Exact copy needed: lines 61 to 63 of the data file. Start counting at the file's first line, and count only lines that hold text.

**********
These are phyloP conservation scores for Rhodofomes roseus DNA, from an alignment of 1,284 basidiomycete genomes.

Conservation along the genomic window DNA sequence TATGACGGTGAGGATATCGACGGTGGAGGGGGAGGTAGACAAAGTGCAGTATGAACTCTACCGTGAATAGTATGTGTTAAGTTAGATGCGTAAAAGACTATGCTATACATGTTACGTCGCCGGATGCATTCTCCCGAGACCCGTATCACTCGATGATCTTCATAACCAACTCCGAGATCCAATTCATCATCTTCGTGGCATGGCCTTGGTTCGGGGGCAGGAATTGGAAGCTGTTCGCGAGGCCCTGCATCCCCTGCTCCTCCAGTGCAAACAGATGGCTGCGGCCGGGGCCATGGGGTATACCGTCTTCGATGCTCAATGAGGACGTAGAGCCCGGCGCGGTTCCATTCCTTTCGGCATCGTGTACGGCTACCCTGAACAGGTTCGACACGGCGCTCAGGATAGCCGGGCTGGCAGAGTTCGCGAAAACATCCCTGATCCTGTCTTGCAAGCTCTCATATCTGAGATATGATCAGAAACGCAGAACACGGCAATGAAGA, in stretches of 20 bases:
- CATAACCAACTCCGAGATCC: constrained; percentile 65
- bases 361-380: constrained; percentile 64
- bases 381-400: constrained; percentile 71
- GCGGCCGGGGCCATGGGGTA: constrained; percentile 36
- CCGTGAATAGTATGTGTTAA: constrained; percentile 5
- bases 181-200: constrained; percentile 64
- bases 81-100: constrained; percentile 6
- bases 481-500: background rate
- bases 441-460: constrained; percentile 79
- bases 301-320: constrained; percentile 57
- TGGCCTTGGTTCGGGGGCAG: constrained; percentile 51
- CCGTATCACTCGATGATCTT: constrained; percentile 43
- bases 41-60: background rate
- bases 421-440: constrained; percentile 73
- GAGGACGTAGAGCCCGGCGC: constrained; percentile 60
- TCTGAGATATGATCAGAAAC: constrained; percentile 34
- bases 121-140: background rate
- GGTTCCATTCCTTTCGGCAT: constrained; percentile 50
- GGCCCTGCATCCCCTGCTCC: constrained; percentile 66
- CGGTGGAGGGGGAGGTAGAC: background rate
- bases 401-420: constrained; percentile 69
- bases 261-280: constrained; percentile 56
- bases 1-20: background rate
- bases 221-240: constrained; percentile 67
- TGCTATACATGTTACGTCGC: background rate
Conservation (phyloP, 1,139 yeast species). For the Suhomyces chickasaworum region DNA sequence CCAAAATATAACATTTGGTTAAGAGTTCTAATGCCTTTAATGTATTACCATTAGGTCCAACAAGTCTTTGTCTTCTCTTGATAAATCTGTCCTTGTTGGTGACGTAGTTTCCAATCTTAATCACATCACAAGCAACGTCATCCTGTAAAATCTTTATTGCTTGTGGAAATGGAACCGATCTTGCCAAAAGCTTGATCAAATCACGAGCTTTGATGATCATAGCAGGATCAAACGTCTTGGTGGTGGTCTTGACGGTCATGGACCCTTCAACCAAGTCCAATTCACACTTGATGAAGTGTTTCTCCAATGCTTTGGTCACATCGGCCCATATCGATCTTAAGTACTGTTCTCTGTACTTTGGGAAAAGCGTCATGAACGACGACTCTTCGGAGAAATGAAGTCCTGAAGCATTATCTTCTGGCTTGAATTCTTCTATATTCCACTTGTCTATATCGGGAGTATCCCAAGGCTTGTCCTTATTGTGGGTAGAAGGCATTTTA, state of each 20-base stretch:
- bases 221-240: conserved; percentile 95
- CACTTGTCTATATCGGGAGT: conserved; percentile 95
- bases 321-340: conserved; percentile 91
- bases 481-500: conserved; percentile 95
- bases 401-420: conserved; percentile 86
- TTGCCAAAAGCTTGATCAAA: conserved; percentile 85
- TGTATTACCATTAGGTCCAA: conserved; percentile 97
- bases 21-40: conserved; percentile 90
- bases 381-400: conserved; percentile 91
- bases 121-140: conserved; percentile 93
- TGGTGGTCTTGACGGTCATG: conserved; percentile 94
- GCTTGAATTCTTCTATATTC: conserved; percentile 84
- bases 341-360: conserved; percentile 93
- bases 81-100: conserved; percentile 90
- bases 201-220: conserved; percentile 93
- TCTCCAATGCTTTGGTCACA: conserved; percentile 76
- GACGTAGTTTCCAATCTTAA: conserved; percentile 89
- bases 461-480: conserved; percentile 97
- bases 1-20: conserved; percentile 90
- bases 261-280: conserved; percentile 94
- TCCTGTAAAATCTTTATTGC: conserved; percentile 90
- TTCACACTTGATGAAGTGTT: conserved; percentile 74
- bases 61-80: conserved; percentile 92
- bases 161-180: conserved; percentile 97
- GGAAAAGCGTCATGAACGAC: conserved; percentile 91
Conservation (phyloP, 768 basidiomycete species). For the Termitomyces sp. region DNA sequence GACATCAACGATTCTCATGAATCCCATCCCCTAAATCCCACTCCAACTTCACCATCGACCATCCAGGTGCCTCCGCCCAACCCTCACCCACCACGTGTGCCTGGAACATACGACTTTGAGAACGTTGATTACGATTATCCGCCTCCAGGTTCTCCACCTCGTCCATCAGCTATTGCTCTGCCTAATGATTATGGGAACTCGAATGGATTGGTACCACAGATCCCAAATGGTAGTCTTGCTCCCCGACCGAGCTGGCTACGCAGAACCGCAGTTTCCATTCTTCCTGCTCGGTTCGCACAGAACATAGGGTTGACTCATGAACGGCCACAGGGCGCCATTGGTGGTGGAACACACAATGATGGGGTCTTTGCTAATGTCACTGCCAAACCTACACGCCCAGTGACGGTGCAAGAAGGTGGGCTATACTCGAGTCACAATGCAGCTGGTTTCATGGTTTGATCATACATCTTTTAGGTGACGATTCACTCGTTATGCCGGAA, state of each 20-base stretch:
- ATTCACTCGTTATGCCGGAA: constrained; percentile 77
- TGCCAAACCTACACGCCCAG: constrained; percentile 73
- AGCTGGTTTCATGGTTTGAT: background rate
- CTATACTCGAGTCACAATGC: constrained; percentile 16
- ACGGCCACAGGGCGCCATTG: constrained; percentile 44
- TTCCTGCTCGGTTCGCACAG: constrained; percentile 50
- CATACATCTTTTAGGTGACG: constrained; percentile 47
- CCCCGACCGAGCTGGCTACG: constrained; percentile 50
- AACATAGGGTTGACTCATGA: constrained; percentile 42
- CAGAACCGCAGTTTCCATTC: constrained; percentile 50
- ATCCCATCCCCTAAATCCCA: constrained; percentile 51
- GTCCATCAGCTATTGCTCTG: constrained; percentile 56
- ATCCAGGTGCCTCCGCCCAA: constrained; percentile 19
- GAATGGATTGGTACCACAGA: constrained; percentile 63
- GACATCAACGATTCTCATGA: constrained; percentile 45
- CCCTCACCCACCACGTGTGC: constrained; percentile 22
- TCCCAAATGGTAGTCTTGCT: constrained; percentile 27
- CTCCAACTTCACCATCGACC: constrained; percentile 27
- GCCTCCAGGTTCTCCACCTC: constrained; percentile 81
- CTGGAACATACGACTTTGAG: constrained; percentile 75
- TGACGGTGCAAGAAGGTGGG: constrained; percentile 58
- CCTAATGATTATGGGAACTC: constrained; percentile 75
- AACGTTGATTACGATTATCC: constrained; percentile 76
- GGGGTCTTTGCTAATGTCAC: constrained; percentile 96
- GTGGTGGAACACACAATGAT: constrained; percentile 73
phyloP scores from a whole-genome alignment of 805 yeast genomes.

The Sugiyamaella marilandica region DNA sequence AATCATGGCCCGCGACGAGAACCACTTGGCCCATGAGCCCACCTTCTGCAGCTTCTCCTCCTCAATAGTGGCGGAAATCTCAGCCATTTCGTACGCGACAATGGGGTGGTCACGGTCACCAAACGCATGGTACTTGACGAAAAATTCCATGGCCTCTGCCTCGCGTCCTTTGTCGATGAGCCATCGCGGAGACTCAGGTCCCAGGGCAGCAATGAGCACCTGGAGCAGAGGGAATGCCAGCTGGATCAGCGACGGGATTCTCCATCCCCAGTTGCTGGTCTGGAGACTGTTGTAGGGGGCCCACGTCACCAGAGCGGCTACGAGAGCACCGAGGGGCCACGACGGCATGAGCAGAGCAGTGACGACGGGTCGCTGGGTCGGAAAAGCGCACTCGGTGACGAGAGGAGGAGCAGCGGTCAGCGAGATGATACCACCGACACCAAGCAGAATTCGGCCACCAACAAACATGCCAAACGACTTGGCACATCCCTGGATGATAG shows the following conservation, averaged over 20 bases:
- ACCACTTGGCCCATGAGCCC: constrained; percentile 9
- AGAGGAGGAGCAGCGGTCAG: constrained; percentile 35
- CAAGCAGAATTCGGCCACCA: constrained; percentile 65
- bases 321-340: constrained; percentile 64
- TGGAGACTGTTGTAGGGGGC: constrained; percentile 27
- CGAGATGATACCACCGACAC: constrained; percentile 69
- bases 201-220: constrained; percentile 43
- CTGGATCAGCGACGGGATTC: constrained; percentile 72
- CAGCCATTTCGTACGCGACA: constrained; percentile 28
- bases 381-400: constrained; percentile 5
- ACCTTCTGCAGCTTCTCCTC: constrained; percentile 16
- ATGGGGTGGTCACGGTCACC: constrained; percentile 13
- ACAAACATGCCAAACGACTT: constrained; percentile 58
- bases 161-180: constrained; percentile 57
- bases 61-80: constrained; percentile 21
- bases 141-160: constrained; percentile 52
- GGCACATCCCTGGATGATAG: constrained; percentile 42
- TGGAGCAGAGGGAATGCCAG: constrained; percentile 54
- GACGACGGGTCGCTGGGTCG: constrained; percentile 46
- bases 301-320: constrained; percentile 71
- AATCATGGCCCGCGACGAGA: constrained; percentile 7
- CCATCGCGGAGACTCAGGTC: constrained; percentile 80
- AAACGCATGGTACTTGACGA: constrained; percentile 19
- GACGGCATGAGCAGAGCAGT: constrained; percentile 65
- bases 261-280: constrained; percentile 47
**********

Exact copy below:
- CATACATCTTTTAGGTGACG: constrained; percentile 47
- CCCCGACCGAGCTGGCTACG: constrained; percentile 50
- AACATAGGGTTGACTCATGA: constrained; percentile 42